NWT Nike items can also be sourced at Nike Outlets, Ross, TJ Maxx, etc.
Profit Potential & Market Outlook: Good (at a bread and butter level).
What to look for: POLO is one of those brands that has explosively regained popularity recently. So what does the company do? Dilutes the popularity of all its classic styles by remaking all of its old clothing looks and lines….
Look for vintage pieces – namely polo shirts, jackets, and sweaters. Anything with a flag, the POLO name, or the POLO bear on it can mean big money!
Profit Potential & Market Outlook: Very good for vintage pieces. Fair for current pieces or remakes.
What to look for: Eddie Bauer is a giant of outdoor gear that makes pretty much every clothing item imaginable. Unfortunately for us, most of that clothing is not worth reselling. Keep an eye out for down items, especially those with fur (or faux fur) trim. Also watch for bomber jackets, hiking pants, and non-clothing items such as sleeping bags.
Profit Potential & Market Outlook: Very good for down, gore tex, or other high end items.
- General Mills owned Eddie Bauer from 1971-88.
- Eddie Bauer made and patented the first goose down jacket, and still makes a version of it known as the Skyliner.
What to look for: A couple of years ago, there was a ton of money in the used Champion market. Due to their remaking several popular styles, this has slowed somewhat – but there is still profit to be made!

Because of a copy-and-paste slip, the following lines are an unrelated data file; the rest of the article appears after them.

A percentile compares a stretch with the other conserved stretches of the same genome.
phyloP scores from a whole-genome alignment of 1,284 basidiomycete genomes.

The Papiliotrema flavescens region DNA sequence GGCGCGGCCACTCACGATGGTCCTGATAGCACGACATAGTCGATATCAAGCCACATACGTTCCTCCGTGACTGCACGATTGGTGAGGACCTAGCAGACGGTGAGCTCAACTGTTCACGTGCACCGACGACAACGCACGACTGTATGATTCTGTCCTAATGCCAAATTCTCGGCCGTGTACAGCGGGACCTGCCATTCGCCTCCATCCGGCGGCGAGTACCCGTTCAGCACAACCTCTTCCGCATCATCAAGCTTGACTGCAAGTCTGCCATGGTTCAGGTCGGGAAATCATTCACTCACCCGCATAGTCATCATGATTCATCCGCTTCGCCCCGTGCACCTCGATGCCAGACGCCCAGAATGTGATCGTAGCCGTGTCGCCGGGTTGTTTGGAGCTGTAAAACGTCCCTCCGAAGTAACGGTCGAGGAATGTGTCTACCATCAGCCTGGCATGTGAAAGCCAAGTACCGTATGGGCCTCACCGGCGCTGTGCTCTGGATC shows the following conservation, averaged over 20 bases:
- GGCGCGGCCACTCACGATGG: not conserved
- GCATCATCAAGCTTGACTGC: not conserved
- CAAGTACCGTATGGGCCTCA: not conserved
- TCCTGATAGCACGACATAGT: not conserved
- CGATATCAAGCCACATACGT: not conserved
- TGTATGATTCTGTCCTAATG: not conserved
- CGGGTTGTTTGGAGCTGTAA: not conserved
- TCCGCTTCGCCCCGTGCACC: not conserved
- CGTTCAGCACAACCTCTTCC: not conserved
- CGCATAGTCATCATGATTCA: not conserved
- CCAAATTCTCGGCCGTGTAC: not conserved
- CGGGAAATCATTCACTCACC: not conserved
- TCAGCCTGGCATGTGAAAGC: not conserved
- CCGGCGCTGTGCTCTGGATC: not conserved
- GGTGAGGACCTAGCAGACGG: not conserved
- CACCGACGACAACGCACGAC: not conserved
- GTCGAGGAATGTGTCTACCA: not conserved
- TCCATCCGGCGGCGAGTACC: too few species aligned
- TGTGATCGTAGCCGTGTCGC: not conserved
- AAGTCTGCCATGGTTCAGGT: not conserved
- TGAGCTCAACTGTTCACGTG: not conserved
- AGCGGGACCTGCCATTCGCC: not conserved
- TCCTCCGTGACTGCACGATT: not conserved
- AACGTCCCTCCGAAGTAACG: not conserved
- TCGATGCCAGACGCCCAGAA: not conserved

Look for team-related items (college sports, especially) and jerseys from professional teams. Also, be sure to pick up windbreakers, shirts, hoodies, or anything else with the Champion logo embroidered or spelled out.
Profit Potential & Market Outlook: The market isn’t as hot as it was 2-3 years ago, but there is still money to be made. Just be picky!
What to look for: G-Star is a Dutch company that specializes in “raw” denim. That is, untreated & unwashed denim straight from the factory. Their jeans resell extremely well, as do their jackets, most of which are based on a military style.
Profit Potential & Market Outlook: Very good. Items are hard to find which has prevented market saturation.
The last brand on this list is unique because it isn’t a tradition brand. KITH is a New York based store that is owned by Ronnie Fieg and specializes in collaborations with other brands. Starting with Asics, Ronnie has gone on to collaborate with over 50 brands, including Nike, Adidas, Caminando, Chippewa, Clarks, Converse, Harris Tweed, Herschel Supply, New Balance, Polo Ralph Lauren, PUMA, Red Wings, Saucony, Sebago, Shades of Grey by Micah Cohen, and Timberland.
What to look for: Anything with the KITH name on it is worth selling but look for hoodies and t-shirts. The more in demand the collab brand is, the more the piece is worth.
Profit Potential & Market Outlook: Good. Runs are limited and the products are often worth just as much used as new.
You are now 47 brands richer! Every time you learn a new brand, you add future sales to your eBay store and bank account. So let’s keep this ball rolling and check out some other Premium Access Articles: